Joints and Articulations

Getting to my last course reminded me of the movie ‘planes, trains and automobiles’  Towards the last leg of my journey, I suddenly thought how mad I must be traveling such a distance for three charged days, and double back to resume my life as if that pause never happened.  However, it’s hard attending such a course with like minded people, learn amazing things, challenge my knowledge, skill and confidence and walk out the same.  Some courses are transformational, and this one most certainly was.  The distance, the location, the course content, meeting old and new colleagues are always part of the experience.

‘Manual articular lower extremities’ was a continuation of the upper limb course I attended earlier this year.
Precision is key in this cutting edge technique, listening to the body, and following through.

 An often deep and profound technique which differs from other methods of therapy, and isn’t a three times a week event, but once every few weeks to allow natural body adjustment and communication with the brain.

I specialized in knees 20 years ago when it was mandatory to be a specialist in something.  I remember asking my uncle who was a doctor as to which joint would be best to specialize in, and he with great conviction said not the knee as it was one of the most complex joints and rehab wasn’t very successful due to its complexity.
I took it upon myself to challenge science and decided to approach knee injuries through protocols, biomechanics, fitness and alternative therapies.

After many years in this field, and especially after this particular course,  I believe that there’s a huge gap between anatomy books and this kind of work,  perhaps university courses need to be revised.   It’s very hard to get my hands so finely tuned to realise that they can be refined more and more leaving a big question mark and gaps over the years.
The current techniques not only address the joint, capsule, synovial fluid, tendons, ligaments but arteries, veins, nerves, and fascia.  I can’t address tissues as just soft tissue because each has a function, even the ones sheared during surgery and deemed unimportant.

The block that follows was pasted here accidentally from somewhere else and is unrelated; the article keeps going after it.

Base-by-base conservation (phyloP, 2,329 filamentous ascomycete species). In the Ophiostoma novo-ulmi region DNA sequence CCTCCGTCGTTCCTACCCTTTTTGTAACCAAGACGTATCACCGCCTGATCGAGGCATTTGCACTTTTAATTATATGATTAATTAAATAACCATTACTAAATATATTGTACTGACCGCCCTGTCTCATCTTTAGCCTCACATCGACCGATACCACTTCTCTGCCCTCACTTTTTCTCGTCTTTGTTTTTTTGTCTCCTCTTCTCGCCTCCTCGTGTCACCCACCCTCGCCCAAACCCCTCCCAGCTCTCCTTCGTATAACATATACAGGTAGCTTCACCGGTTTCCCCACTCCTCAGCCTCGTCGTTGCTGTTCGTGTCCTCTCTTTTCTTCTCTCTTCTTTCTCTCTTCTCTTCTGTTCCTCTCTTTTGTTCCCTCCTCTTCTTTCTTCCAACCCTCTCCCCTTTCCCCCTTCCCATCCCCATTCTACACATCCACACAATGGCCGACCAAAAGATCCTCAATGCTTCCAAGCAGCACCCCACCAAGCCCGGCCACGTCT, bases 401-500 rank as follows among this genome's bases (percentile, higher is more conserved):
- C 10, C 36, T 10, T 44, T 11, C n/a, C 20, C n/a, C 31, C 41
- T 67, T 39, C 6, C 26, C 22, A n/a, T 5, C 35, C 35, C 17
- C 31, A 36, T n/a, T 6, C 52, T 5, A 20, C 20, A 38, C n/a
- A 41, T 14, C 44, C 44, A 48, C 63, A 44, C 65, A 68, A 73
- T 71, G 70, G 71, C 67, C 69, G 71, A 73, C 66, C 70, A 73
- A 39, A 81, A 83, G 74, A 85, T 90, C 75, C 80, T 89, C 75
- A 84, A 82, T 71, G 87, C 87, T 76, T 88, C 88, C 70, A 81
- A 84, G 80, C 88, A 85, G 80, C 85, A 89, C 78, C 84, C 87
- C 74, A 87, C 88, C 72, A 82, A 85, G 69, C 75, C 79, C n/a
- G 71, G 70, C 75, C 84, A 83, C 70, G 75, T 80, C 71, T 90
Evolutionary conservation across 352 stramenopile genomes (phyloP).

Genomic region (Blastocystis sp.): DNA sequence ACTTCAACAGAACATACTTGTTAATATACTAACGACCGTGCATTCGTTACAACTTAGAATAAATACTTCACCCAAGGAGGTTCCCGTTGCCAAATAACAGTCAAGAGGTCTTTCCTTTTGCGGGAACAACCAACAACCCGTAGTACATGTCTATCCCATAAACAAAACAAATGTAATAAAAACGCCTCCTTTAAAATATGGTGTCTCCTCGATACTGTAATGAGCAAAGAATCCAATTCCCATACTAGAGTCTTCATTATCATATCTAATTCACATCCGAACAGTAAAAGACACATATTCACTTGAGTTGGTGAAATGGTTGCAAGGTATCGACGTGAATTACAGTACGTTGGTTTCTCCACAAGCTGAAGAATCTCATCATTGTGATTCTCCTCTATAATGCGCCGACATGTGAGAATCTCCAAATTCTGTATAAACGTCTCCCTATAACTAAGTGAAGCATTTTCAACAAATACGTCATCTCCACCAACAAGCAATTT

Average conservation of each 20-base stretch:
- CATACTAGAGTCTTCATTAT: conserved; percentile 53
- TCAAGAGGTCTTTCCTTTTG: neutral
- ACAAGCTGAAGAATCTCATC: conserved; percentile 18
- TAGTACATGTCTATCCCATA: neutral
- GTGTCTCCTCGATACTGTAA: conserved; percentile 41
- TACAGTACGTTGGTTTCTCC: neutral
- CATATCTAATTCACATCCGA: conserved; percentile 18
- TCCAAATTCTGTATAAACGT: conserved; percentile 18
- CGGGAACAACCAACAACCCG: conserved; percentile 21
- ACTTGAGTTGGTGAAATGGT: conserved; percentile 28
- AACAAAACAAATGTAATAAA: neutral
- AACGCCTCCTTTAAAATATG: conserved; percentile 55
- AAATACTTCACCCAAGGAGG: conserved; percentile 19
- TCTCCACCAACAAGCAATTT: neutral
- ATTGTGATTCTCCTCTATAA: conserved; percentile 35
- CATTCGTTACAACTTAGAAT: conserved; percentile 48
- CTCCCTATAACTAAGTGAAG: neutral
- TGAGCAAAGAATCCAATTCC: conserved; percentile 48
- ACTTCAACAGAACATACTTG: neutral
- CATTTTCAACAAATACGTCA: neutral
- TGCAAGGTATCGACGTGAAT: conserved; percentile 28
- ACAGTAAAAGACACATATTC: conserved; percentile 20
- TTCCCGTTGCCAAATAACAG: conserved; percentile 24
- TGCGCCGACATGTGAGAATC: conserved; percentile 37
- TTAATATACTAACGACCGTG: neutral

I’m going all the way with this method not to offer yet another therapy, but to have the tools for that occasional case that could walk into my clinic once a year.  To have the tools to assist in a smooth transition. This type of therapy has just launched my knowledge in anatomy and physiology to a new level and am truly humbled to the intricacy of this very sophisticated vehicle we call ‘the body’. It is much more than that!

Published by Rawya El Gammal

I started my career in my late teens as a group exercise instructor and PT, then found my calling as a Sports Therapist where I worked with sports injuries and post op cases in the UK and Egypt. I found that people who came in needed support on a multitude of levels other than just return to sport, so I pursued my passion in studying more. Trained as a holistic therapist, hypnotherapy, homeopathy, Australian Bush flowers, then went onto a long journey of training at the Upledger Institute in craniosacral therapy followed by the Barral Institute in Visceral, Neural and articular manipulation. Over the years I developed my own techniques of work, incorporating the array of studies into sessions. A client would come in with complaints ranging from injuries, to random headaches and I'd take the time during a consultation to listen to what they have to say. Then I'd spend the rest of the session listening and assessing the body through biomechanical assessments, joint, visceral, neural etc assessments, listening techniques and by the end of the consultation will discuss with you what my opinion is and options. We'll set up a plan that works for you and take it from there. My intention isn't to keep you coming forever, but to get you up and going as quickly as possible. In 2000 my masters was on meditation vs exercise on blood pressure. Meditation was one of the things I had incorporated in my daily life since I was in my mid 20's but by the time I had teens, the practice became a little bit of a challenge with all other demands of life. For a series of consecutive years I took my family to a mindfulness retreat, and started reviving that aspect of learning into our lives, went onto to study SER (somatic-emotional release) and it was applied through my manual work practice. 3 years ago, I enrolled in a three year SE course, I'm completing year 3 and am now incorporating the work into my practice which doesn't necessarily require manual work. As an addition to the titles I'm also a life/wellness coach and behaviour change in practice coach in fitness, I added a few more bows to my tie by studying CBT (cognitive behavioural therapy through the Achology institute), NLP and Heart Math. The combination of all the studies and 30+ years experience in being a therapist helps me help you even more.

%d bloggers like this: